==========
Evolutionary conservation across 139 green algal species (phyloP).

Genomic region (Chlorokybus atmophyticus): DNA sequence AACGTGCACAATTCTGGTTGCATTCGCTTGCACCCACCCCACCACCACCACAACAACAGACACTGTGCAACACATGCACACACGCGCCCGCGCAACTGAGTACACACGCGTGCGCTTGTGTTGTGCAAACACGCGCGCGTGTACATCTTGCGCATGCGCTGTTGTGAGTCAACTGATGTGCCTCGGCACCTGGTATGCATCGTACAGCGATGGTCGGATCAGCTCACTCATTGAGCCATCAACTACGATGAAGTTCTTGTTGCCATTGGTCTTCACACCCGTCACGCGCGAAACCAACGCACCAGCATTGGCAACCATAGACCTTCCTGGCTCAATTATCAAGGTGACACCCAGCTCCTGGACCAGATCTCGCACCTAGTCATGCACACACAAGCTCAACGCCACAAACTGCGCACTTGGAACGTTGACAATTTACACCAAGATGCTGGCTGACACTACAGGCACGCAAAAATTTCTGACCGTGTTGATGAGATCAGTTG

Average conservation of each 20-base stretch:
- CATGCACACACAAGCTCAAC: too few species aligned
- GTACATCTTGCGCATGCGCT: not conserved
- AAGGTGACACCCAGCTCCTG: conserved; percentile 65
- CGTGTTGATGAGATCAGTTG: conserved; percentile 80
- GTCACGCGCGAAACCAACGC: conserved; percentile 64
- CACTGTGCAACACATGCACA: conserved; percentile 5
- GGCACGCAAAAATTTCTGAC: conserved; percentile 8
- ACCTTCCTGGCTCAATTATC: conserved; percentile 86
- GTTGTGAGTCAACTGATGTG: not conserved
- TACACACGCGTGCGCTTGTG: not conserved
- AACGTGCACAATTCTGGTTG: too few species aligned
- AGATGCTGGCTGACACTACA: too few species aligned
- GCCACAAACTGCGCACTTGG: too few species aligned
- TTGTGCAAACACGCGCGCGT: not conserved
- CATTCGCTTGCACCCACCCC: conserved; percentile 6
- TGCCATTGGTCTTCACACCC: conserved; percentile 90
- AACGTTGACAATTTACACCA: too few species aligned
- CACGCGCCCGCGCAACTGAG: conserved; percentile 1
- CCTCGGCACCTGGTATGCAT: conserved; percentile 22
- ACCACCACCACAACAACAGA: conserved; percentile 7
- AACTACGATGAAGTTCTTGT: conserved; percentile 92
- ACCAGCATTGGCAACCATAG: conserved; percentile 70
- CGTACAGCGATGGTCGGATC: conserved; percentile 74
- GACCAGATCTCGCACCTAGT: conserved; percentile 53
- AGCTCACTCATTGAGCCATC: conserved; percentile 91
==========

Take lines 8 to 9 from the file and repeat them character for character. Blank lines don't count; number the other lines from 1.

- GTCACGCGCGAAACCAACGC: conserved; percentile 64
- CACTGTGCAACACATGCACA: conserved; percentile 5